VoiceLabs announced yesterday that its analytics platform is now monitoring Amazon Alexa skills that serve over one million consumers. That is pretty rapid growth for a company that just officially launched in July 2016. It also means that VoiceLabs has a lot of data on Alexa usage. A recent report by the company points out the Alexa skill growth (citing Voicebot reporting), and reveals average retention rates and the impact of skill promotion by Amazon in its newsletter based on live data from developers.
In addition, the company announced an investment by the Chernin Group but declined to declare the amount other than to say, “we are not constrained by capital.” The funding will be applied to working with more developers and adding new features designed to improve user retention and monetization. Voicebot caught up with Adam Marchick, VoiceLabs CEO and co-founder, about the announcements.
What do you mean by VoiceLabs claiming it has “more than one million Amazon Echo consumers on its network?”
Adam Marchick: We are the most widely used analytics platform on Amazon Alexa and Google Home. We have hundreds of voice application developers on the platform. Those apps collectively support over one million voice consumers [on Echo].
What value does 1 million mean for VoiceLabs or its users?
Marchick: The fist thing is a responsibility of having a million user in terms of data privacy and keeping things anonymous. In all stages of an ecosystem you have to be able to trust your analytics provider. The second is that voice developers are creating apps and they need benchmarks. They need to know how they are dong and whether they are doing relatively good or bad. No one has built voice apps before. Without appropriate benchmarks it is hard to judge success and build a business.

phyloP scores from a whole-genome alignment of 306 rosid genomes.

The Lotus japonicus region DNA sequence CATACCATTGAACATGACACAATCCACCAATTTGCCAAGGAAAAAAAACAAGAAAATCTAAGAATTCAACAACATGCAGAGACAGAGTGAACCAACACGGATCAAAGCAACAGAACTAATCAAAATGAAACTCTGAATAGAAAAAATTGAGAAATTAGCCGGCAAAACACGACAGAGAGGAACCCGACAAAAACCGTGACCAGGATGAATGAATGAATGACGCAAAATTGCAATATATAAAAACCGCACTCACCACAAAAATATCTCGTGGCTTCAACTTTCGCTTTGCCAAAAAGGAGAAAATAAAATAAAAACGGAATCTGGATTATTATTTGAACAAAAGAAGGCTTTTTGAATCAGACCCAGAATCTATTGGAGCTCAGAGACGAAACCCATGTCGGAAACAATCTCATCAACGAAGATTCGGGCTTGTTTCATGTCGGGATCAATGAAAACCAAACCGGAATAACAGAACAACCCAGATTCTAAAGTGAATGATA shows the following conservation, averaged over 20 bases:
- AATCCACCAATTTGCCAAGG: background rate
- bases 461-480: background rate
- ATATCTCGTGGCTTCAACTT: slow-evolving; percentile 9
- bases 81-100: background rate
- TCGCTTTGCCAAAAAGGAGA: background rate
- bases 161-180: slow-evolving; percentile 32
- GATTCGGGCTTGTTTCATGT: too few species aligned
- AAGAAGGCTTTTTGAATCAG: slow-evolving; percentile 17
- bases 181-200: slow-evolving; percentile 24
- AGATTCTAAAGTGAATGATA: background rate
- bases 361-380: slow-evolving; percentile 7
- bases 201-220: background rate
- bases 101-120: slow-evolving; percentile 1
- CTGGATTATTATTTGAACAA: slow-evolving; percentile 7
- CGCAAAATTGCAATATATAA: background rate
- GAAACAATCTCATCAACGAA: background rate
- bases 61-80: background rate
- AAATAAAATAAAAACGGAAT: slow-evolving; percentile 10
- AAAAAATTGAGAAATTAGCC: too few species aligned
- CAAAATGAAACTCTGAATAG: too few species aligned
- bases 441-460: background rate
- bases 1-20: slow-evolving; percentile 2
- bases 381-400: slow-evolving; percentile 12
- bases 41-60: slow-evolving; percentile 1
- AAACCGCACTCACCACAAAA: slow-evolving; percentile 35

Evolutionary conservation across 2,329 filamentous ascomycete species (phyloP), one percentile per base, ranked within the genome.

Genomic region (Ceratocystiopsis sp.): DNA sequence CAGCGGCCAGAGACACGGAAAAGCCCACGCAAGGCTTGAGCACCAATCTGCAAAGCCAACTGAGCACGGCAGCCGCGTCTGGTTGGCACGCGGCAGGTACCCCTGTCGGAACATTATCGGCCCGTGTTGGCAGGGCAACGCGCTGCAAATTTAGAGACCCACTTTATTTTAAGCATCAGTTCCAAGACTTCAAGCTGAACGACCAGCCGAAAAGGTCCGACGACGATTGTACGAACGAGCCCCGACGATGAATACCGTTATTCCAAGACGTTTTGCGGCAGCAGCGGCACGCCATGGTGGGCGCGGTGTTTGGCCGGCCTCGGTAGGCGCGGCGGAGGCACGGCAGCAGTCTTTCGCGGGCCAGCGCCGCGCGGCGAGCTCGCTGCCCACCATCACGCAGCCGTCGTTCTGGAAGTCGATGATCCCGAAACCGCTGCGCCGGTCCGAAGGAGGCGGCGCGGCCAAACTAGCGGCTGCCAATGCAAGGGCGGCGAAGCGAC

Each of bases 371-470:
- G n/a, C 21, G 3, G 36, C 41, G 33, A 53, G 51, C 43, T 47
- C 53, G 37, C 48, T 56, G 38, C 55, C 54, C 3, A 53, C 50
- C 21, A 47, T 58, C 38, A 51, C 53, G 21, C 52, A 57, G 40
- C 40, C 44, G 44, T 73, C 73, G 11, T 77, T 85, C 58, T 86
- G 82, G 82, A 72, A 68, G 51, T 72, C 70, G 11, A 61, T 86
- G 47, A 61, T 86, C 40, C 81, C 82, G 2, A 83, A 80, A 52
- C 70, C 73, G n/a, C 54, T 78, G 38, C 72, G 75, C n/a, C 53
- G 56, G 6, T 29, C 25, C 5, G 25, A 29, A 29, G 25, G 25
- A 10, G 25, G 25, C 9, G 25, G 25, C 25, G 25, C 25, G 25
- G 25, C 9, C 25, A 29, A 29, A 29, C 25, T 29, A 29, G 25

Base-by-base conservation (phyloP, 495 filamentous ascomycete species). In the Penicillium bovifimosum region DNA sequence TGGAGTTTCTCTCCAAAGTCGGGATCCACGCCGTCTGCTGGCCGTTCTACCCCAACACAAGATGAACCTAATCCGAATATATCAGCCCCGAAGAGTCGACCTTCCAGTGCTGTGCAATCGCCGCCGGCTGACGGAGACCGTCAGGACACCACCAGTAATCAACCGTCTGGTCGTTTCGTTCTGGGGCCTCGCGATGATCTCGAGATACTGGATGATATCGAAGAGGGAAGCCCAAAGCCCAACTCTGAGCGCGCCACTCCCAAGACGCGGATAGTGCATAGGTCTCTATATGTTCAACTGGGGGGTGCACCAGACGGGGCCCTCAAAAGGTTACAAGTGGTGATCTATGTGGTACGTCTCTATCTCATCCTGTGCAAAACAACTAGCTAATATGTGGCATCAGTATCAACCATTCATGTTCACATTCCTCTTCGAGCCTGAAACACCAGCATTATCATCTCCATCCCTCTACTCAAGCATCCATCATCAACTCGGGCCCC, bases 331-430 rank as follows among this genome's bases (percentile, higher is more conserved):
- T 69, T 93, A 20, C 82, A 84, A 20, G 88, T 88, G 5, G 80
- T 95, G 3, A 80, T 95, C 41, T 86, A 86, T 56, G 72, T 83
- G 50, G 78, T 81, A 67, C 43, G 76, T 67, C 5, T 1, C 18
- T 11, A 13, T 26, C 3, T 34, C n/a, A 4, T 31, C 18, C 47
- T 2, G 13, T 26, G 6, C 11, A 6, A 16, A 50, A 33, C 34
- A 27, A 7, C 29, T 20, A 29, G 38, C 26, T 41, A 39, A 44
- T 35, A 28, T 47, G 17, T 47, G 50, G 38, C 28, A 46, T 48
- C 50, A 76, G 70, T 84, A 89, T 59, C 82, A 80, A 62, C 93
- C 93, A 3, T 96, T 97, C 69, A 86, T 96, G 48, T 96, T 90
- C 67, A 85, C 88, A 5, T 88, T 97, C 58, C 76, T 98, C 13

What have you learned about skill usage and retention?
Marchick: Where retention is versus where its going is different. Retention is going to get much much better very soon. The reason why? Consumers are going to start to get more comfortable with voice applications and make them part of their daily lives. Developers are going to get better with developing fresh content that brings people back.
There will also be new tools like push notifications that will alert users when new content is available. This is the same thing that occurred in mobile where mobile [usage] was much lower early on before they learned how to do it. When push notifications came about, we brought back 3-5% of users. At Kahuna, we were able to bring back 15-20% by using timeliness and personalization. That is why services like VoiceLabs exist. To identify how to do this and give solutions to do it versus recreating the wheel.
Is user retention a problem on Alexa right now?
Marchick: There are 493 weather skills right now. That seems like too many. I would estimate that only five have critical mass. That is natural and expected and part of any healthy ecosystem. Is having a massive amount of apps a good thing? That means some skills aren’t heavily used and will bring down average user retention rates. You would rather have 493 weather apps and let consumers decide which ones they love and let let the ecosystem grow instead of artificially constraining the system and forcing everyone to use one. That would undermine innovation. There are 8,000 apps and only a percentage of them are winners or big hits. It’s fine.